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flat assembler > High Level Languages > gif libraries / examples?

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alexfru



Joined: 23 Mar 2014
Posts: 66
rugxulo wrote:
EDIT#2: SmallerC seems to be 20 kb (printf) and 12 kb (puts), respectively, on Win32. That is hardly world-ending (again, not using MSVCRT.DLL).

For simplicity and ease of loading/debugging it stores code and data each as an integral number of 4KB pages and also creates a 4KB header. It's not a deal-breaker though. UPX makes less than 4KB out of 12KB.

rugxulo wrote:
EDIT#3: I had to first "restore" (SmallerC's) smlrpp.exe out of MS Security Essentials' quarantine because they suck. Very annoying (yet again), but they're far from the only overzealous antivirus. If anything, they probably penalize smaller .EXEs more than others since those are easier to hide or disseminate.
I never have this problem. Perhaps, because my Smaller C project directory is excluded from search?
Post 25 Apr 2018, 02:58
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rugxulo



Joined: 09 Aug 2005
Posts: 2311
Location: Usono (aka, USA)
alexfru wrote:
rugxulo wrote:
EDIT#2: SmallerC seems to be 20 kb (printf) and 12 kb (puts), respectively, on Win32. That is hardly world-ending (again, not using MSVCRT.DLL).

For simplicity and ease of loading/debugging it stores code and data each as an integral number of 4KB pages and also creates a 4KB header. It's not a deal-breaker though. UPX makes less than 4KB out of 12KB.


4 KB is default cluster size on NTFS anyways, so it's probably reasonable.

Although UPX triggers antiviruses too (among almost everything else, ugh), so I'm not sure how good that (or anything) is (for Win32).

alexfru wrote:

rugxulo wrote:
EDIT#3: I had to first "restore" (SmallerC's) smlrpp.exe out of MS Security Essentials' quarantine because they suck. Very annoying (yet again), but they're far from the only overzealous antivirus. If anything, they probably penalize smaller .EXEs more than others since those are easier to hide or disseminate.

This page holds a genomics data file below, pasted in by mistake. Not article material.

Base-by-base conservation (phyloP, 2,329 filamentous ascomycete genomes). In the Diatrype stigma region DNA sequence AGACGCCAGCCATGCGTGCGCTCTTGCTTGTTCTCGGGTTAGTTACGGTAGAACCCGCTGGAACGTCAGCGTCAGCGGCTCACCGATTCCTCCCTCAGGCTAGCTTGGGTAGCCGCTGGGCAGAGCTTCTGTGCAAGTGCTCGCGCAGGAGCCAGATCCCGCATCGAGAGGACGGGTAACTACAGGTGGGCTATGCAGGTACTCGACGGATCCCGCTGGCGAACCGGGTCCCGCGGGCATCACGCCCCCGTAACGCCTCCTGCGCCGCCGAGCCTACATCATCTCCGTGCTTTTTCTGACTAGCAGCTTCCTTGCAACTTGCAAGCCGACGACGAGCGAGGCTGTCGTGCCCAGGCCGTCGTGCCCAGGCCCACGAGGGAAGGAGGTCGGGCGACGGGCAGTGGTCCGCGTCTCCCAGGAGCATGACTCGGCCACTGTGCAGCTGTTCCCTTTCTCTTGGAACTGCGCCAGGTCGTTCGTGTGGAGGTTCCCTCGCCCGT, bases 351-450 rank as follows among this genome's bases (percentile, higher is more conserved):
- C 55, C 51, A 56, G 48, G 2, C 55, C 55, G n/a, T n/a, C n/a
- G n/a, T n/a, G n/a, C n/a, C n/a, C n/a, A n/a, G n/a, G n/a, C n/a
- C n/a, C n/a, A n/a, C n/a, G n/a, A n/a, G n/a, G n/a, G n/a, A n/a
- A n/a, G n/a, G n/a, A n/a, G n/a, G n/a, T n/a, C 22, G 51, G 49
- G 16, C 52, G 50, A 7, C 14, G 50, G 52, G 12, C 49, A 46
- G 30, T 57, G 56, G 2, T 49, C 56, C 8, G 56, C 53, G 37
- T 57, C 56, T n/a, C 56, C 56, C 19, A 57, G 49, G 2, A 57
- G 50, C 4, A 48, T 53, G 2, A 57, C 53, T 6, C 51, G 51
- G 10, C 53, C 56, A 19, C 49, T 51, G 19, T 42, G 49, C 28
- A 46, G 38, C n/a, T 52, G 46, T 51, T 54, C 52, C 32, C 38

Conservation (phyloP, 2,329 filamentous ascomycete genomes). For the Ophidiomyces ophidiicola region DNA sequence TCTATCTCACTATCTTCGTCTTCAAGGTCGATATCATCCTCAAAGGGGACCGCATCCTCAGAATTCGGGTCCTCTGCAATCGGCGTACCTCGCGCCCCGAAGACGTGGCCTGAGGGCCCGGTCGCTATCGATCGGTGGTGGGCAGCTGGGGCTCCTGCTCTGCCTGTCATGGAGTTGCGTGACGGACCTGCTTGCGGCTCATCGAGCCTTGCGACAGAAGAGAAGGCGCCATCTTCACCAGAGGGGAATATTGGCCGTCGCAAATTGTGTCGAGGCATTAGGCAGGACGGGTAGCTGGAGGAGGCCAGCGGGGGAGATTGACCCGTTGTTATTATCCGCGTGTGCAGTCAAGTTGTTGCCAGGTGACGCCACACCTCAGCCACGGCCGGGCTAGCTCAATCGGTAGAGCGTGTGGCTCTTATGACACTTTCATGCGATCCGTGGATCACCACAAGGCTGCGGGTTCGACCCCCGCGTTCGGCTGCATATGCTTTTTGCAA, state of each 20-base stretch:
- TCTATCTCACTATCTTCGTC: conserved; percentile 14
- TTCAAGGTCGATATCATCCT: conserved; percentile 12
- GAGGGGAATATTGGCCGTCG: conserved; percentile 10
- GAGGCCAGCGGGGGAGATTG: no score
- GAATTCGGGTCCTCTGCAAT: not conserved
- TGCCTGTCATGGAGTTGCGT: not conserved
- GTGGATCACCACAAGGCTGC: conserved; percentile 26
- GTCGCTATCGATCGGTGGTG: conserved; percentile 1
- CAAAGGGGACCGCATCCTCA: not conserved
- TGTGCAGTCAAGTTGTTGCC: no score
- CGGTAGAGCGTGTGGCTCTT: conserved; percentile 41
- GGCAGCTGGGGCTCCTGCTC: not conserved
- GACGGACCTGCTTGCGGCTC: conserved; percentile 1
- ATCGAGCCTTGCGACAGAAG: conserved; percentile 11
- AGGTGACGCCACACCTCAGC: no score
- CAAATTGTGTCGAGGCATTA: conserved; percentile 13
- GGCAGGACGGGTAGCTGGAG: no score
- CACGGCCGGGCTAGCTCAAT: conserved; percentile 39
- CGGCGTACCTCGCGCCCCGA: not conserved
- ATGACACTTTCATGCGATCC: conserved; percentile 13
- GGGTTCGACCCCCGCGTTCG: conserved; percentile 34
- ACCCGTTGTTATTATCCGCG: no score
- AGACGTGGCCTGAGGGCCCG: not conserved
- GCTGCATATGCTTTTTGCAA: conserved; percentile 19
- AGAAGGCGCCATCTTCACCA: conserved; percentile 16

I never have this problem. Perhaps, because my Smaller C project directory is excluded from search?


We already had a long conversation about bad antiviruses falsely flagging your stuff with stupid "generic" heuristics. You make it sound like you had no idea! Laughing It's not your fault, though. They just really suck (although it's also not their fault that so many d-bags exist).
Post 25 Apr 2018, 06:02
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vivik



Joined: 29 Oct 2016
Posts: 533
I'm fine with exe bigger than 4 kb if somebody will explain what each byte in it does.

>But when you're already relying on MSVC (which I've never downloaded, it's huge, well over 1 GB download)

Iso of vs2005 is 600 mb, https://board.flatassembler.net/topic.php?t=20359
Post 25 Apr 2018, 08:51
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DimonSoft



Joined: 03 Mar 2010
Posts: 451
Location: Belarus
alexfru wrote:
These aren't good examples. If the first is a check for signed overflow, it's broken by definition, irrespective of what the compiler does. Likewise, if your code is dereferencing NULL pointers, it's broken by definition. If you don't agree with these definitions, you're not writing in C/C++ or you're not doing it right.

You’re not dereferencing NULL pointers to get into trouble. You’re just skipping a check and that gives an optimizing compiler the right to perform optimizations that don’t make sense from the human POV (although are perfectly valid). Raymond has a good article to start with.

Yes, the cases of integer overflow or NULL dereferencing are easy to avoid. But you don’t write bugless code all the time. To err is human. Some day you fall into a very rare case of UB and it stays unnoticed: either because this particular compiler version decided not to take advantage of UB here or because your test data doesn’t trigger the bug you’ve just introduced.

Standard allows a compiler to do anything in case of UB. Would you bet all your money for your code to have no UBs at all?

alexfru wrote:
As for UB in general, things would've been a bit easier and sometimes more practical on the human side of programming if the degree or effects of undefined behavior had been contained.

Exactly.

---

I see your point: many opimizations performed by C[++] compilers are not really cool tricks that stop being useful with modern processors, and many of them do not take advantage of UB.

But what I really meant is that in the optimization race C[++] folks have traded reliability for code speed by making requirements for UB treatment too relaxed, and it strikes them back now.
Post 26 Apr 2018, 21:00
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